Friday, June 21, 2024

Barrel Stove Combo keeps it jazzy for 20 years and running

Daily Inter Lake | May 30, 2024 12:00 AM

Members of the Barrel Stove Combo keep coming back to the jazz group roughly 20 years after the band got its start to play music that feels familiar and refreshing all at the same time. 

It’s a running joke that when Barrel Stove Combo drummer Vinnie Rannazzisi lists all of the bands he’s in (or has been involved with) it’s very possible that he will forget a couple. The musician has been a mainstay in the Flathead music scene for decades now. But, Barrel Stove Combo is one he keeps coming back to after all these years, with his wife Rebecca Nelson on flute and tenor saxophone and Eric Gates playing an eight-string guitar.

“Friendship is the basis of it. We all are really good friends. We communicate and get along really well,” Rannazzisi said.

The group got its start when Gates, Nelson and Rannazzisi met each other through David Noftsinger’s experimental folk project called The Seven Worthies of the Bamboo Grove in the early 2000s. Gates said the band built up parts around Noftsinger’s music, which started to include some unconscious jazz influences. 

“We brought a lot of jazz influence into that. I guess that was probably where we started realizing things like, in a silent way. We started playing Miles Davis tunes as background to some of his raps and songs,” Gates said. 

The three soon formed Barrel Stove Combo, named for the barrel stove that warmed the garage where they found their sound. They’ve been interested in jazz throughout their lives and were excited to find a project to further explore that music. 

As a flute player with a classical emphasis, Nelson wanted to learn more about the genre in college, but found it hard to break through. It discouraged her from the style for a while, until she later became self-taught on saxophone. 

She said working with The Seven Worthies was a great stepping stone to learn improvisational skills that she would later use for jazz.  

“I bring what I enjoy about it into the way I perform, which is not highly technical, but the lyricism and everything — that's what I like,” Nelson said. 

The folk band also gave Gates the chance to pick up an eight string guitar, and soon he would use it to write jazz songs for Barrel Stove Combo. His songs feature “angular melodies and surprising harmonies against a grooving rhythm,” according to a release from the band.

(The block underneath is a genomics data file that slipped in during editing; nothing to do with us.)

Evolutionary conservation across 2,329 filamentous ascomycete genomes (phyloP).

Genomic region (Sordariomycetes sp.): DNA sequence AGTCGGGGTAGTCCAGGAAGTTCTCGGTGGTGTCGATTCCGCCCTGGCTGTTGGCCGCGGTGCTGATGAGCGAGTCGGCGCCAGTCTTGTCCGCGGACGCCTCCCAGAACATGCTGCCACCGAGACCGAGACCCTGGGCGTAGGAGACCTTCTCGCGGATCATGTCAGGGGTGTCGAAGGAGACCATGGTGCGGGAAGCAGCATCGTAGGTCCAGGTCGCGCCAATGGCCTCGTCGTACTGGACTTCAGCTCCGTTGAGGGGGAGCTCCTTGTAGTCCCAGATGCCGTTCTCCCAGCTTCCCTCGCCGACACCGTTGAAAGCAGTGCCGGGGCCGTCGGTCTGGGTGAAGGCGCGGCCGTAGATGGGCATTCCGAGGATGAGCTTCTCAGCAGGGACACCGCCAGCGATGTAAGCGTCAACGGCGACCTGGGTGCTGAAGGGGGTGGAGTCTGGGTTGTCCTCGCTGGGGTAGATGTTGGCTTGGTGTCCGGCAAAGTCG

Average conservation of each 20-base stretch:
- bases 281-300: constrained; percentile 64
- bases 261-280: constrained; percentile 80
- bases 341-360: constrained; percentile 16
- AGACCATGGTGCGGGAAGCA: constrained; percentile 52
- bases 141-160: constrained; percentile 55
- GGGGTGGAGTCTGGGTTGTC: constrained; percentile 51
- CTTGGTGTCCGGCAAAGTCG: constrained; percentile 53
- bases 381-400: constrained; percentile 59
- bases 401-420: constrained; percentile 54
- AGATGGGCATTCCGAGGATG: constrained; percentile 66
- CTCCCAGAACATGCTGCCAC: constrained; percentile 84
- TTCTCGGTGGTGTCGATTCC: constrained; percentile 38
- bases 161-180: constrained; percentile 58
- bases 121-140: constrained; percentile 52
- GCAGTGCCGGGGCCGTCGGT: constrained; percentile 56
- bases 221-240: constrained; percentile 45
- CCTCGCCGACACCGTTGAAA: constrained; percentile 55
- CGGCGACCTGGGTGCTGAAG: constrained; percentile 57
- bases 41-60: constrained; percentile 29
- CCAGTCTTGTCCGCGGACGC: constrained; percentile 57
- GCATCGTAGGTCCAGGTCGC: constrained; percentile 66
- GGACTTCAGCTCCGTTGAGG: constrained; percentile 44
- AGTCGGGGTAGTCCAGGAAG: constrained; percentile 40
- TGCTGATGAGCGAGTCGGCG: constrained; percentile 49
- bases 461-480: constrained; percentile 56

But the inspiration comes in waves, often with long stretches of time in between. Gates said he’ll occasionally get hit with a bunch of ideas, leading him to sit down to practice. He’ll build off guitar riffs, coming up with ideas and refining them and refining them until they grow into songs.

“Sometimes it comes and I'll get like three or four at once. And then I may not be inspired again for another year. It's not very predictable, and I try to recognize when it's happening, to get on that wave and ride it for as long as I can,” Gates said. 

In addition to Gates’ songs, the trio plays covers of some of their favorite Miles Davis compositions, as well as some Latin tunes and the occasional Nirvana song.

Gates has written around a dozen songs for the band, and it’s a running gag with his bandmates that they will record them as an album. It’s a goal for the group, but Gates said it’s hard to coordinate.

“We make an effort at it — it’s hard to schedule it in with everyone's time and it hasn't gone well so far. But, sometime I'd love to get some of this stuff down,” Gates said. 

Barrel Stove Combo keeps it mellow, playing often at venues like weddings, cocktail parties and bars, restaurants and events like benefits. 

For something more eclectic and funkier, fans can catch Gates, Nelson and Rannazzisi also playing together in 20 Grand and HotDayum. In addition to the many projects he’s involved in, such as Pedacter Project and Surf Bat, Rannazzisi said he has started a solo project playing left hand synth bass and one-handed drums. 

“I wrote an album this winter of that music, and so I’m slowly pedaling the introduction of that to the valley. And I’m having fun doing that, writing my own songs in my own way,” Rannazzisi said.

But, there’s something about the reliability and ease of Barrel Stove that keeps him coming back, along with Nelson and Gates. The bandmates said one perk of being together so long is that they take very little rehearsal, and find it easy to fall back into place with each other when they play.

Rannazzisi said it took work to get to that place.

“We've been doing it for a long time. I know the rhythm of Eric’s life, and I know what he does and when he's ready to practice or when he's too busy to book a gig,” Rannazzisi said. “And with Rebecca, I do a lot of booking and I know not to push and I know what makes sense and what feels good.”

Nelson said even though they don’t often update their set list, they keep finding new ways to enjoy songs they’ve been playing for years.

“I mean, that's kind of the beauty of jazz. You can just keep exploring tunes in different ways — it's always fun,” Nelson said.

Barrel Stove Combo performs on June 7 at noon for the Daily Inter Lake’s Press Play concert series. Subscribers can join for a unique music listening experience at the Daily Inter Lake office by donating to the Newspapers in Education initiative. Concertgoers can bring lunch or purchase one of three options from The House of S&M.

Tickets and lunch are available at or by calling 406-758-4436.

Reporter Taylor Inman can be reached at 406-758-4433 or by emailing